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Thread: Off grid ham radio internet

  1. #1

    Default Off grid ham radio internet

    I have a very off grid property that I am setting up. I saw an article online that explained that I could get the internet through ham radio. Is this possible, and if so, can a ham radio signal be acquired everywhere? I mean, this property is off off grid. It is in a small valley surrounded by tall mountains. I was going to get satellite internet, but the installer said I couldn't even get a satellite signal! My only option will be ham radio, if this is indeed possible.

  2. #2

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    You can get ham radio through the internet, but not the other way around. I'd guess the article was about ham radio being linked via the net, so somebody here in the UK can speak and pop out of a radio in the US. It would be possible, technically to use radio links to get your nearest access point linked to your place, but you would need substantially deep pockets and it wouldn't be ham radio. In fact, it would be commercial - so that's commercial kit prices and licences. If you are in a valley with no clear view of the sky where the satellites are, you are pretty stuffed. Long distance radio is a very unreliable method of communications anyway. You could stick the dish on a mountain peak where it can see the sky and then radio link that back to you - but you are talking BIG price tickets here.

  3. #3
    GTGallop's Avatar
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    There are modems that can use ham radio to send messages over the internet, but they are slower than the old 56K dial up days and they are very expensive. The ones I've seen are $600 to $1,000 and that's on top of a $2,000 radio and a $600 antenna tuner and another $200 in antennas. And all they do is send text E-Mail mostly. You can include attachments but only very small like low res pictures. The other half of this equation is that no ISP provides this service. You'll have to be able to contact another Ham Operator that has a similar set up and is on the grid and connected to the internet.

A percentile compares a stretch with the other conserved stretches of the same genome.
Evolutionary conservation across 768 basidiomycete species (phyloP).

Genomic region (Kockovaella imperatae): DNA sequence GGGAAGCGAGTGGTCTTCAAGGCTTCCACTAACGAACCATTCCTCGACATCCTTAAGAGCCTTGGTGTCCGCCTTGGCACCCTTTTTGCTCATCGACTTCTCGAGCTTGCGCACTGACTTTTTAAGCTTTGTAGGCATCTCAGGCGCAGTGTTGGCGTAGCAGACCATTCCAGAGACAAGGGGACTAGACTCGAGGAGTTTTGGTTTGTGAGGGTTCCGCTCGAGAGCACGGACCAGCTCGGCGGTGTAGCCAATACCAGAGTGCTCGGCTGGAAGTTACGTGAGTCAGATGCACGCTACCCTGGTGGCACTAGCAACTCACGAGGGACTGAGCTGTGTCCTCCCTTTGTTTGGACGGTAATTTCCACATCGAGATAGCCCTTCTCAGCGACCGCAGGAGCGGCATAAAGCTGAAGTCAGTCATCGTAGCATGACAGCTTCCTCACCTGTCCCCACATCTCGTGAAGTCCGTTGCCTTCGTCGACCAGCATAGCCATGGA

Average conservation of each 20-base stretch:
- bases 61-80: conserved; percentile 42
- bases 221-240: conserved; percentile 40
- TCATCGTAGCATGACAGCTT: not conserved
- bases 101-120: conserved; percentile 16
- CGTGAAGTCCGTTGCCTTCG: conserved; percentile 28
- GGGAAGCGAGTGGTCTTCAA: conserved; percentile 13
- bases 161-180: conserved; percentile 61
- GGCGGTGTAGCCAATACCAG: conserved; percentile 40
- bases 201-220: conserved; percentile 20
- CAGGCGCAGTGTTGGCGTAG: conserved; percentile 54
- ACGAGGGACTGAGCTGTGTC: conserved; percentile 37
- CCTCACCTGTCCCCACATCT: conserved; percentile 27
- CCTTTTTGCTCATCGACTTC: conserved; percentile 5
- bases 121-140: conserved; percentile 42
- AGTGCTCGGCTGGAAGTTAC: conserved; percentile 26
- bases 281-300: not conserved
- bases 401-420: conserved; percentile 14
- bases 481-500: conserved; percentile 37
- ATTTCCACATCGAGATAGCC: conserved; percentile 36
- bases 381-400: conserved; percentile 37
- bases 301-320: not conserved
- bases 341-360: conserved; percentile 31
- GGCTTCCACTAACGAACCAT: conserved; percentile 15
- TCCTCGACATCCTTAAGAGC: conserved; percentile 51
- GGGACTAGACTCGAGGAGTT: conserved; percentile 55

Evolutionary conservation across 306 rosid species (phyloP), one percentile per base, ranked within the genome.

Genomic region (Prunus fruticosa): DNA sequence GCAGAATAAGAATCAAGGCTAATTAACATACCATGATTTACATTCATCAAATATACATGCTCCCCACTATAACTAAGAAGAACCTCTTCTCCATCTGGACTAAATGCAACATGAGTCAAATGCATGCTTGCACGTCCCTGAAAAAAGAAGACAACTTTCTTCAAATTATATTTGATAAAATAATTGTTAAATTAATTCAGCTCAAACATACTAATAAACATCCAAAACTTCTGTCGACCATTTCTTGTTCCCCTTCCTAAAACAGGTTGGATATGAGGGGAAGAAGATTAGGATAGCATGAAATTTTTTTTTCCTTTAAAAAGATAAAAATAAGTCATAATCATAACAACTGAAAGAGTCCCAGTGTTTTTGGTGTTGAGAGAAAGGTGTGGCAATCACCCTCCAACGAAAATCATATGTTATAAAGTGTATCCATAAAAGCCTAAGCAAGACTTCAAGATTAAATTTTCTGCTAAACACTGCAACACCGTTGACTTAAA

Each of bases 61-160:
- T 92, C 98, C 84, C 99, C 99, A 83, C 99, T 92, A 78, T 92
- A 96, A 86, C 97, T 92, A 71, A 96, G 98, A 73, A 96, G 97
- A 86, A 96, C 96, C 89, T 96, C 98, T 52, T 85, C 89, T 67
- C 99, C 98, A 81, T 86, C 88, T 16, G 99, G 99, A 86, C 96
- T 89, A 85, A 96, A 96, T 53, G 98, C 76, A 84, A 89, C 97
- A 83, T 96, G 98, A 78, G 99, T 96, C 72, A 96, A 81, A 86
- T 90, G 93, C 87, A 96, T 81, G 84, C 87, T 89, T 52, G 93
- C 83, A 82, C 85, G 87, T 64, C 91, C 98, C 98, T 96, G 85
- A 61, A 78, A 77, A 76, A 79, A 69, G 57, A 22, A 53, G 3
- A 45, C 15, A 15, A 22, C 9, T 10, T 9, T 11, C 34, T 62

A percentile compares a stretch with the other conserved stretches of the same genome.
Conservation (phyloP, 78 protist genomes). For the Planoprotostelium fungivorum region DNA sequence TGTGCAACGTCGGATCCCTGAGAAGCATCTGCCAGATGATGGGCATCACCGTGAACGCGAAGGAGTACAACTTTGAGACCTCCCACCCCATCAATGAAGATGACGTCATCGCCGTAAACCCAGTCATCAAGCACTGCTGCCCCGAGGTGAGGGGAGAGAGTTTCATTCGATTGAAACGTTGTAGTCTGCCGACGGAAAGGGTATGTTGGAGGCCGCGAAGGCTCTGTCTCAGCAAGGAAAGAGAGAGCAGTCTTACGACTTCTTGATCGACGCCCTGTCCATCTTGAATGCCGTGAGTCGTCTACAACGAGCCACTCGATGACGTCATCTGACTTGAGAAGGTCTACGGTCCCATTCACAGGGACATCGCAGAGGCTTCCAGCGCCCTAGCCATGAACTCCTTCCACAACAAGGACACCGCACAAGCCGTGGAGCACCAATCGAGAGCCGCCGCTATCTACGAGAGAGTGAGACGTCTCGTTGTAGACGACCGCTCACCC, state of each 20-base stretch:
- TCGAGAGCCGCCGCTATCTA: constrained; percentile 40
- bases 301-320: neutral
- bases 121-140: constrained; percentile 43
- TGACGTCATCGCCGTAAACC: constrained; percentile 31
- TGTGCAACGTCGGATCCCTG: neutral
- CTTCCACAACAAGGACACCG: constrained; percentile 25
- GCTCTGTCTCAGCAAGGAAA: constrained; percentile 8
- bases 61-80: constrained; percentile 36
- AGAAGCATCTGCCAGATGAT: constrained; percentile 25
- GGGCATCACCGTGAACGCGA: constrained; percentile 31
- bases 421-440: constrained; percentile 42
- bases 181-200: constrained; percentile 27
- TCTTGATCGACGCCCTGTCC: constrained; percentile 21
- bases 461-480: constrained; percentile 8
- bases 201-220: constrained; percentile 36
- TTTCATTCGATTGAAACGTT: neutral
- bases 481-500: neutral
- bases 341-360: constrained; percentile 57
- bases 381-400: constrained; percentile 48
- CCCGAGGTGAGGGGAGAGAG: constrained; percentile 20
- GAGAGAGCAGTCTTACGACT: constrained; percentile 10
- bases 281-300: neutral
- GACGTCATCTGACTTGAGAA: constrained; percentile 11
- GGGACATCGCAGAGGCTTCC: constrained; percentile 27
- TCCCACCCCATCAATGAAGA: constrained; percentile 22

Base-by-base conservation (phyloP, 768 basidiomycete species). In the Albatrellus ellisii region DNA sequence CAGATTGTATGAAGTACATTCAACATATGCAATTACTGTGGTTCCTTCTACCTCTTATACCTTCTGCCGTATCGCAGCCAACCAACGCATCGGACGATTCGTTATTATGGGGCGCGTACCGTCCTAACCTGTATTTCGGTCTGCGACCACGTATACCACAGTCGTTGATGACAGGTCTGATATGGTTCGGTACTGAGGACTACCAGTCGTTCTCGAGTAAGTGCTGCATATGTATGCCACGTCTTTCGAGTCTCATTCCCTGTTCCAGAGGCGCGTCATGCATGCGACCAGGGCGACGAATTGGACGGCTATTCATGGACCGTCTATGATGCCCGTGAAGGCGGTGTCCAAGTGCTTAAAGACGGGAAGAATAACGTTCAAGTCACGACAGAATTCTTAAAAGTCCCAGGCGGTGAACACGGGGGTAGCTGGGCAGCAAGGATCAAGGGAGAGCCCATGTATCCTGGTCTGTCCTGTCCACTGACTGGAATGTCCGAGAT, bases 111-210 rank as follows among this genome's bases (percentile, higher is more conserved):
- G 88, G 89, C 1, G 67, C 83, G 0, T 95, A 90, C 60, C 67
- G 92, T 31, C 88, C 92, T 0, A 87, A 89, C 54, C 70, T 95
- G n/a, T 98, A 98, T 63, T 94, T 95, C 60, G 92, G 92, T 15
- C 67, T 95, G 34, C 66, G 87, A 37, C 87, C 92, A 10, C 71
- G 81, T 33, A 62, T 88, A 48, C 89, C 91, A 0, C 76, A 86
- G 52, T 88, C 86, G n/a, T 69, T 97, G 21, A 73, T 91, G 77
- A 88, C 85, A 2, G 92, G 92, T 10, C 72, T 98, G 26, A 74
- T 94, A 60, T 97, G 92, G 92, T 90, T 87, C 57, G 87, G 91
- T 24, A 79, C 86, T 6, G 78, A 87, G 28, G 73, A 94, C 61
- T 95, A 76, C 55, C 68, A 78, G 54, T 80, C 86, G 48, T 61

A better solution and cheaper, is to look into cell antenna extenders. A lot of the off grid people here (Arizona) use a Verizon cell phone booster and then get a phone that is a dedicated hot spot for wifi.
    https://www.wilsonpro.com/how-cell-p...-boosters-work
    https://www.wilsonpro.com/accessorie...tional-antenna
    https://www.wilsonpro.com/pro-70-50-ohm
    KG7NDC

  4. #4

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    There is an entire branch of amateur radio called "mesh networking" that operates up in the gigahertz frequencies. It is possible to configure a mesh networking station to access the internet but it has some difficulties. First, it's all straight line-of-sight so there has to be a station visible from the particular location. Second, all the gear is highly specialized and therefore expensive. Third, there has to be an internet connected station on the particular network before another station can access it.

  5. #5

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    Quote Originally Posted by GTGallop View Post